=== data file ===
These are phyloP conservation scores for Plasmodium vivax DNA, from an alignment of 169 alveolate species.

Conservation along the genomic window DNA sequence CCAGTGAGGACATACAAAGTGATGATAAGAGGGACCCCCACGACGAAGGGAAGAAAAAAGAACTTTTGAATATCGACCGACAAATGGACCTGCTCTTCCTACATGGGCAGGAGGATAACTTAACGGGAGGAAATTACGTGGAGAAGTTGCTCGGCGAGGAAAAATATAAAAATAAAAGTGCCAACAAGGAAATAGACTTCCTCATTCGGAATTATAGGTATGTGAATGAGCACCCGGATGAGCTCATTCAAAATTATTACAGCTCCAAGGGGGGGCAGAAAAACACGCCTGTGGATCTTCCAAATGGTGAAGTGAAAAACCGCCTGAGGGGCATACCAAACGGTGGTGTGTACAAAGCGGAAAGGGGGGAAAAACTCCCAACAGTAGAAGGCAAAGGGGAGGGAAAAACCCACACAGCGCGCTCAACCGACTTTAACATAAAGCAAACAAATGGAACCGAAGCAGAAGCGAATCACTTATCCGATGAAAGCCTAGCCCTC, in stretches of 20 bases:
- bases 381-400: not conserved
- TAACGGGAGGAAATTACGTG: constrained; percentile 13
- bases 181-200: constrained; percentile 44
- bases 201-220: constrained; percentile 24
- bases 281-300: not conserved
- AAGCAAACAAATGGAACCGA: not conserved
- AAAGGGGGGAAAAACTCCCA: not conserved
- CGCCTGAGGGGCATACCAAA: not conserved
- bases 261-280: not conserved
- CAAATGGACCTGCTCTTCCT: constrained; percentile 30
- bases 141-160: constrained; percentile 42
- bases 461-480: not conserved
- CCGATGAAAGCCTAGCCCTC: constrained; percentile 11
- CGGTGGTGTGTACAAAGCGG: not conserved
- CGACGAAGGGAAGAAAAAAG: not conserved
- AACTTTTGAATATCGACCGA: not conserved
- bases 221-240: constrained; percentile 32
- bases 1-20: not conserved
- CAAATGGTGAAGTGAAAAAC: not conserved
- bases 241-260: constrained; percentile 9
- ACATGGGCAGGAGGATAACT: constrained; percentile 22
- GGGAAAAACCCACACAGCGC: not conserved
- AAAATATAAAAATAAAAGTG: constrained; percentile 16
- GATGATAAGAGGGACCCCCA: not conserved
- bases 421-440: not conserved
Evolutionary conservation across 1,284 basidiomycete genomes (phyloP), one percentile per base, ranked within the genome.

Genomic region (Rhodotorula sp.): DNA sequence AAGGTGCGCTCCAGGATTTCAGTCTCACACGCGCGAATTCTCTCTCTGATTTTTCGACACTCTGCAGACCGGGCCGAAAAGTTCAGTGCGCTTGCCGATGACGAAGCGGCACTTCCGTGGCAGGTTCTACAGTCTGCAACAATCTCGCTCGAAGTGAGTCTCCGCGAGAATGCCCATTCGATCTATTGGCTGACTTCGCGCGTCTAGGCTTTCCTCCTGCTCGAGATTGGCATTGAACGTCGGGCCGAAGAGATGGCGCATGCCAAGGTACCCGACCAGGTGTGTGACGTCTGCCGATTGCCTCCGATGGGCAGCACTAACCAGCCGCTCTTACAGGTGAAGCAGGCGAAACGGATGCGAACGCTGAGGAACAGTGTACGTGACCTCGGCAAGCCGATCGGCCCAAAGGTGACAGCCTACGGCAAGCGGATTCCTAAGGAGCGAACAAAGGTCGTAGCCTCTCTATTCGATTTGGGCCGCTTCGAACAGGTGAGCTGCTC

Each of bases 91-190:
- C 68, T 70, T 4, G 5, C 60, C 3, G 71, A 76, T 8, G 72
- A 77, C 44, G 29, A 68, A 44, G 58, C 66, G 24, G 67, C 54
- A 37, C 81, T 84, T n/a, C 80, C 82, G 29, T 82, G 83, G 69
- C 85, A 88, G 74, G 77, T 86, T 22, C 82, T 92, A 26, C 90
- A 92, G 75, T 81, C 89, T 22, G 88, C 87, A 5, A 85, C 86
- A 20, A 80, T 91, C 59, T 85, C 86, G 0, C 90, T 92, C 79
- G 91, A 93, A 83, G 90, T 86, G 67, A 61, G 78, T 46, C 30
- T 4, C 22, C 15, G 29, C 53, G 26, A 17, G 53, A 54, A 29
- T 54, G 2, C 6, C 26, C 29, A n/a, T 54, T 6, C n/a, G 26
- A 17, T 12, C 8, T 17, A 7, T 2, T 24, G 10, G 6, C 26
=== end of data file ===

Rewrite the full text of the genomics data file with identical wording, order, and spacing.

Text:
These are phyloP conservation scores for Plasmodium vivax DNA, from an alignment of 169 alveolate species.

Conservation along the genomic window DNA sequence CCAGTGAGGACATACAAAGTGATGATAAGAGGGACCCCCACGACGAAGGGAAGAAAAAAGAACTTTTGAATATCGACCGACAAATGGACCTGCTCTTCCTACATGGGCAGGAGGATAACTTAACGGGAGGAAATTACGTGGAGAAGTTGCTCGGCGAGGAAAAATATAAAAATAAAAGTGCCAACAAGGAAATAGACTTCCTCATTCGGAATTATAGGTATGTGAATGAGCACCCGGATGAGCTCATTCAAAATTATTACAGCTCCAAGGGGGGGCAGAAAAACACGCCTGTGGATCTTCCAAATGGTGAAGTGAAAAACCGCCTGAGGGGCATACCAAACGGTGGTGTGTACAAAGCGGAAAGGGGGGAAAAACTCCCAACAGTAGAAGGCAAAGGGGAGGGAAAAACCCACACAGCGCGCTCAACCGACTTTAACATAAAGCAAACAAATGGAACCGAAGCAGAAGCGAATCACTTATCCGATGAAAGCCTAGCCCTC, in stretches of 20 bases:
- bases 381-400: not conserved
- TAACGGGAGGAAATTACGTG: constrained; percentile 13
- bases 181-200: constrained; percentile 44
- bases 201-220: constrained; percentile 24
- bases 281-300: not conserved
- AAGCAAACAAATGGAACCGA: not conserved
- AAAGGGGGGAAAAACTCCCA: not conserved
- CGCCTGAGGGGCATACCAAA: not conserved
- bases 261-280: not conserved
- CAAATGGACCTGCTCTTCCT: constrained; percentile 30
- bases 141-160: constrained; percentile 42
- bases 461-480: not conserved
- CCGATGAAAGCCTAGCCCTC: constrained; percentile 11
- CGGTGGTGTGTACAAAGCGG: not conserved
- CGACGAAGGGAAGAAAAAAG: not conserved
- AACTTTTGAATATCGACCGA: not conserved
- bases 221-240: constrained; percentile 32
- bases 1-20: not conserved
- CAAATGGTGAAGTGAAAAAC: not conserved
- bases 241-260: constrained; percentile 9
- ACATGGGCAGGAGGATAACT: constrained; percentile 22
- GGGAAAAACCCACACAGCGC: not conserved
- AAAATATAAAAATAAAAGTG: constrained; percentile 16
- GATGATAAGAGGGACCCCCA: not conserved
- bases 421-440: not conserved
Evolutionary conservation across 1,284 basidiomycete genomes (phyloP), one percentile per base, ranked within the genome.

Genomic region (Rhodotorula sp.): DNA sequence AAGGTGCGCTCCAGGATTTCAGTCTCACACGCGCGAATTCTCTCTCTGATTTTTCGACACTCTGCAGACCGGGCCGAAAAGTTCAGTGCGCTTGCCGATGACGAAGCGGCACTTCCGTGGCAGGTTCTACAGTCTGCAACAATCTCGCTCGAAGTGAGTCTCCGCGAGAATGCCCATTCGATCTATTGGCTGACTTCGCGCGTCTAGGCTTTCCTCCTGCTCGAGATTGGCATTGAACGTCGGGCCGAAGAGATGGCGCATGCCAAGGTACCCGACCAGGTGTGTGACGTCTGCCGATTGCCTCCGATGGGCAGCACTAACCAGCCGCTCTTACAGGTGAAGCAGGCGAAACGGATGCGAACGCTGAGGAACAGTGTACGTGACCTCGGCAAGCCGATCGGCCCAAAGGTGACAGCCTACGGCAAGCGGATTCCTAAGGAGCGAACAAAGGTCGTAGCCTCTCTATTCGATTTGGGCCGCTTCGAACAGGTGAGCTGCTC

Each of bases 91-190:
- C 68, T 70, T 4, G 5, C 60, C 3, G 71, A 76, T 8, G 72
- A 77, C 44, G 29, A 68, A 44, G 58, C 66, G 24, G 67, C 54
- A 37, C 81, T 84, T n/a, C 80, C 82, G 29, T 82, G 83, G 69
- C 85, A 88, G 74, G 77, T 86, T 22, C 82, T 92, A 26, C 90
- A 92, G 75, T 81, C 89, T 22, G 88, C 87, A 5, A 85, C 86
- A 20, A 80, T 91, C 59, T 85, C 86, G 0, C 90, T 92, C 79
- G 91, A 93, A 83, G 90, T 86, G 67, A 61, G 78, T 46, C 30
- T 4, C 22, C 15, G 29, C 53, G 26, A 17, G 53, A 54, A 29
- T 54, G 2, C 6, C 26, C 29, A n/a, T 54, T 6, C n/a, G 26
- A 17, T 12, C 8, T 17, A 7, T 2, T 24, G 10, G 6, C 26